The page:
Trying to straighten up the Leaning Tower.

Continuing on with last October’s Italian trip:

After leaving ViaReggio, we were taken to yet another UNESCO World Heritage site. On our arrival in the Tuscan city of Pisa, we boarded a cute little train which took us to one of the most famous towers in the world.

This is the sight which greeted us as we walked through the entrance to the grounds on which the city’s cathedral and bell tower stand. It was such a thrill to see the leaning tower for myself.

The beautiful Baptistry of Saint John, completed in 1363, the largest in Italy. The lower part of this 55m tall building is built in the Romanesque style, with rounded arches, while the upper registers are in the Gothic style, with pointed arches. It is made of marble, which was so typical of Italian architecture.

I had often wondered about the leaning tower, and why it leans sideways. Our guide told us that it was because it was built on unstable soil. Construction was started on the 180-foot bell tower in 1173, and the building began to lean as soon as the first three floors were completed. Building continued however, and the seven-story structure was finished between 1360 and 1370. The tower leans a little bit more each year and was closed for repairs in 1990, when it was leaning fourteen and a half feet to one side. Engineers worked to stabilize the foundation, straightening the tower only slightly to help prevent irreparable damage without taking away the uniqueness of the structure.

Hubby is a great DIY fanatic, and tried to push it upright with his finger, but without much success. πŸ˜‰

The tower is apparently the only thing of interest in Pisa, so once we’d seen it, and wandered around for about forty minutes, we were back on the train, after running the gauntlet of the inevitable street traders, selling all the usual rubbish, mostly made in China.

Our next stop was to be in the beautiful town of Lucca, which I’ll tell you all about next time.

58 comments on “Trying to straighten up the Leaning Tower.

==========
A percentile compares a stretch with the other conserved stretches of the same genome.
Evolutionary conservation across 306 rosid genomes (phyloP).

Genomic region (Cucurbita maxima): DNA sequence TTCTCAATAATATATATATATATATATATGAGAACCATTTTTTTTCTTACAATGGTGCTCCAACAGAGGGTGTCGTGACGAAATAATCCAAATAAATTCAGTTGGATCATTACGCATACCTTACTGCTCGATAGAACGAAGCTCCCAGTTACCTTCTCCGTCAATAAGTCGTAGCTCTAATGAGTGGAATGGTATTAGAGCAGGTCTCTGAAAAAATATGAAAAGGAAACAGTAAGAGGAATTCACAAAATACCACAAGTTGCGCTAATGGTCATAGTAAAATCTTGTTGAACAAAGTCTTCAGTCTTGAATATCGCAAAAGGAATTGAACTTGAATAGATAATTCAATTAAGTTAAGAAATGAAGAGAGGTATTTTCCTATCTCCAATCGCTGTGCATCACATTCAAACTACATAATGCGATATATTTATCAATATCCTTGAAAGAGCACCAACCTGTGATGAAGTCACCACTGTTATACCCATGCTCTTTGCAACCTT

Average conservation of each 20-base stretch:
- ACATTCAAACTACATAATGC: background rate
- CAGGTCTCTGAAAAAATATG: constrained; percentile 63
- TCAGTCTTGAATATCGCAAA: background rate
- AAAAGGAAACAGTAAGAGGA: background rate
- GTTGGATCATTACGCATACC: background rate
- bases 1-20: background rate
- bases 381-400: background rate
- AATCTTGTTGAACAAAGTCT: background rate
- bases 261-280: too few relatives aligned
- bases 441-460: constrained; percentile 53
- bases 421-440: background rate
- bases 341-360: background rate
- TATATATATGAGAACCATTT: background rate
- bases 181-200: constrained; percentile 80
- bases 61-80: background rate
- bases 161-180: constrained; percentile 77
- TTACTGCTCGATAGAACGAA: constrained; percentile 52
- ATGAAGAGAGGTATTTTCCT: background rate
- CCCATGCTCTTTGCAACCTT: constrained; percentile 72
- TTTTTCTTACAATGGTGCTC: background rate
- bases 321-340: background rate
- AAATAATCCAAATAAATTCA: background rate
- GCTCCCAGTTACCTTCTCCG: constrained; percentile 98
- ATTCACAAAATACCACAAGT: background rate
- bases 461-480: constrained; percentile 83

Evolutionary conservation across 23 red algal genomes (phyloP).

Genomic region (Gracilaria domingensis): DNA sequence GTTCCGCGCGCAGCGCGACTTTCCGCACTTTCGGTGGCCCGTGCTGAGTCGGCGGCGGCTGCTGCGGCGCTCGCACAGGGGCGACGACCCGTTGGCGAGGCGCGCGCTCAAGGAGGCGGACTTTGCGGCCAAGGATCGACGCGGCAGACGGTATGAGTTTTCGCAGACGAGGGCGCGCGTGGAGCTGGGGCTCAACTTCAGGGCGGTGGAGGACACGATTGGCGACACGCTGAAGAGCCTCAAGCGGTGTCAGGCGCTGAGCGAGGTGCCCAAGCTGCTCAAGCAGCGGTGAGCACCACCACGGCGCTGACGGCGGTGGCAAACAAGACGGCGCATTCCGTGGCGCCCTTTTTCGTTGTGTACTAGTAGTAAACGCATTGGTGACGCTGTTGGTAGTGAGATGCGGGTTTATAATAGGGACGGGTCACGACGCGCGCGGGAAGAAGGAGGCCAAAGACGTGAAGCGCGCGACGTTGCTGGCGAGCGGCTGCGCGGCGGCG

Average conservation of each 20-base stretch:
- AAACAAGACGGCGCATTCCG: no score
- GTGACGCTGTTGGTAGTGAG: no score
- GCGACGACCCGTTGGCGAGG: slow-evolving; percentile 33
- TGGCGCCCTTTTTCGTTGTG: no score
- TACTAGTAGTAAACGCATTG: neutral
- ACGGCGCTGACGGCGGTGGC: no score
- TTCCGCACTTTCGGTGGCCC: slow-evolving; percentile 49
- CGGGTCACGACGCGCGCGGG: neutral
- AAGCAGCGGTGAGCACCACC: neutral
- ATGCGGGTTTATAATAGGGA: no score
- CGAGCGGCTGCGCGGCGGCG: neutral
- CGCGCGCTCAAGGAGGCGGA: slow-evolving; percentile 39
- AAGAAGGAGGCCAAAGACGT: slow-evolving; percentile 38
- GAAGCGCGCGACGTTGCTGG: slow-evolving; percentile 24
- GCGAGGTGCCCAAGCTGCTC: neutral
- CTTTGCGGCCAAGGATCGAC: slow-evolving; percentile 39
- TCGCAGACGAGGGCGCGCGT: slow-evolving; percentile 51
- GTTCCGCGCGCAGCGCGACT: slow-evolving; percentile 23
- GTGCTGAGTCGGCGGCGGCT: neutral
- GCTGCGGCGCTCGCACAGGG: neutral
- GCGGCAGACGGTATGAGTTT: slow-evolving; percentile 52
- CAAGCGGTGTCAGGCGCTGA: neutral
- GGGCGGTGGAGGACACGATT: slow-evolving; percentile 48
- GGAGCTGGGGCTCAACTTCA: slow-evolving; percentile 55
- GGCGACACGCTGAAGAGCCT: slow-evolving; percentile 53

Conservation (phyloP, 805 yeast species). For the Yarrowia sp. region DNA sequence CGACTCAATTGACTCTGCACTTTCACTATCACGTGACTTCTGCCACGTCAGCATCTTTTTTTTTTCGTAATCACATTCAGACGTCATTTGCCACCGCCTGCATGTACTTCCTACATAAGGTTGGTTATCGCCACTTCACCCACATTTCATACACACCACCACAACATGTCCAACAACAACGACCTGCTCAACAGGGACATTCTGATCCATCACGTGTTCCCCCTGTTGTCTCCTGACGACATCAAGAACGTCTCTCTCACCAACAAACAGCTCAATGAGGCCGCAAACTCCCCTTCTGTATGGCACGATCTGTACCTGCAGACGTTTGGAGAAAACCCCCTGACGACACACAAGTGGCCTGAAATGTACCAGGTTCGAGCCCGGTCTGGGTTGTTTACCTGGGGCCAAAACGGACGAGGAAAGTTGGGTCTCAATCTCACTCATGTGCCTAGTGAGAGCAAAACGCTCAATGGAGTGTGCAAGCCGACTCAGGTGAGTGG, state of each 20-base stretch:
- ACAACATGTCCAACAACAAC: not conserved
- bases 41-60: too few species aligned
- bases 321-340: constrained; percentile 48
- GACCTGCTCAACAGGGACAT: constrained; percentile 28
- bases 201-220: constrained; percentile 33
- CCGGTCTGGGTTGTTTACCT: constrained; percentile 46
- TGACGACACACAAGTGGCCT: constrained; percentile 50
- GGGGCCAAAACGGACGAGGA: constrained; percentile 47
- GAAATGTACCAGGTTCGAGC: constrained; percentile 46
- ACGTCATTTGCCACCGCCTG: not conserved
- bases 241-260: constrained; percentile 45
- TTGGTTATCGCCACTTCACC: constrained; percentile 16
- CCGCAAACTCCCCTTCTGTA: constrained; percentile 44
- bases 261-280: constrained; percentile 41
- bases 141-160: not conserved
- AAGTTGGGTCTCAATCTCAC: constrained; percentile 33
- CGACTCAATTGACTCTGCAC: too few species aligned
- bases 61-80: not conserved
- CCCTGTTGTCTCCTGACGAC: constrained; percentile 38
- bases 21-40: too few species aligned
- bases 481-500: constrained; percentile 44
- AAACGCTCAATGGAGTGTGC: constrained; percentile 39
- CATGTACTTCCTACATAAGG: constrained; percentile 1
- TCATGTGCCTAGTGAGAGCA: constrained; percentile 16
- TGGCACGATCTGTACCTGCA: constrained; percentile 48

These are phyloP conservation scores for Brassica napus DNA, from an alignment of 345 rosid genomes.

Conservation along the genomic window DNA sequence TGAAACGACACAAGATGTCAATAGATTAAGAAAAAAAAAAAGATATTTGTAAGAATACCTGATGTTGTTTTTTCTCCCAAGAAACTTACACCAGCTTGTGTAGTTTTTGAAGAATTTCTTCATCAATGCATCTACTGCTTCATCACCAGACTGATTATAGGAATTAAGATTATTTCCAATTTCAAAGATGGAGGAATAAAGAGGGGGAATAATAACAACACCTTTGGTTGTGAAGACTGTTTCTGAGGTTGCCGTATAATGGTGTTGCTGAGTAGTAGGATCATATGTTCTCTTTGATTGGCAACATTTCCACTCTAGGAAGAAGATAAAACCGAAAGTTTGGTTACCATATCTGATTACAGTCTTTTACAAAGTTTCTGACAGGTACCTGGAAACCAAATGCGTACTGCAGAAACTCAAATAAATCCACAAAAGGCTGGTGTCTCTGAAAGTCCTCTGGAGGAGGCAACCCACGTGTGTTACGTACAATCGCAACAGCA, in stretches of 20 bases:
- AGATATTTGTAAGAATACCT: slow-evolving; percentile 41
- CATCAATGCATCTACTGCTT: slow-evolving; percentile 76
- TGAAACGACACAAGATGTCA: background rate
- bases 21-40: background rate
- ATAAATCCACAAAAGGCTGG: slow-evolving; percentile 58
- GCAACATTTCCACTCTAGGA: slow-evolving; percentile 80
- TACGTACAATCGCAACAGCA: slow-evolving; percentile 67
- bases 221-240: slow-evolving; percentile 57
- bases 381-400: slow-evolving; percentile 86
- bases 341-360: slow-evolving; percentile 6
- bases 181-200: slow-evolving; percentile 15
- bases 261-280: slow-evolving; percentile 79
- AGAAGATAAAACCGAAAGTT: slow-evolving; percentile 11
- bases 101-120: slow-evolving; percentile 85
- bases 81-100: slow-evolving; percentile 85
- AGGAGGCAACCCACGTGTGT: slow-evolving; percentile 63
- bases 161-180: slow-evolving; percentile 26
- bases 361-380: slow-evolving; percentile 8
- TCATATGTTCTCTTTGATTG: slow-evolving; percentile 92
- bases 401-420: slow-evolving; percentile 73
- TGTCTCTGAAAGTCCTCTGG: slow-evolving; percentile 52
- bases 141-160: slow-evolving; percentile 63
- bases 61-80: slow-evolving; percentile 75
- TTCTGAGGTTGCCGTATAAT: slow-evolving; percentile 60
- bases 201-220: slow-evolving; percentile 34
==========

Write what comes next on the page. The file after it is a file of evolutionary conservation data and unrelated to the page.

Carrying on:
1. sold in Pisa, but made in China, perfecto! thanks for the cool pics, they never show you the actual buildings around the tower so thank you for that

  2. Such beautiful images. The train does look cute. I particularly like where you were trying to straighten the leaning tower. Brilliant idea! Thanks for a fun post.

  3. Isn’t it funny how holding up the Learning Tower has universal appeal. We have a good one of my wife doing so, but at the time, I didn’t notice someone else in the background having a similar pose.

    As I was reading I was thinking about how not much is there – and then you mentioned it!. We arrived by train, and had a long walk from the train station (which was a busy street that went past the university). Only to later notice that another station is near the tower.

    By the way, this area is near my mother’s hometown where I still can find aunts and cousins.

    • Our guide knew that this was the only attraction there. We were lucky to be able to bring the coach very close, and our seats were already booked on the little ‘train’. πŸ˜‰

  4. I did not realise that the tower leaned quite as much as it does, amazing that it’s still standing. Lovely pix and very interesting as always.

    • It is a fascinating sight to behold. I find it amazing that they carried on building it, even though they realised that the foundations needed serious attention. πŸ˜‰

  5. Wonderful photos and information. It’s s shame everything seems to be made in China. Very much enjoyed your post.


  6. you know when we were in Pisa I never even thought about taking the traditional shot of holding up the tower…. I regret it to this day! I gotta go back….

  7. LOL,I like your hubby,he’s of a kindred spirit in the way his mind works πŸ˜› πŸ˜€

    The DC

  8. The one place in the world I would like to spend an hour or two would be the leaning tower… it fascinates me that it has as yet not fallen over… I remember seeing a documentary about the engineering solution to shore up the tower… yet I seem to remember that it was not that successful or have I got that wrong??? It sure looks a lovely building to study, maybe if hubby had used two fingers…????

    • No, he was afraid that if he used two fingers, he might push it over too far the other way. πŸ˜† I think those engineers were obviously successful, in that the tower is still standing. πŸ˜‰

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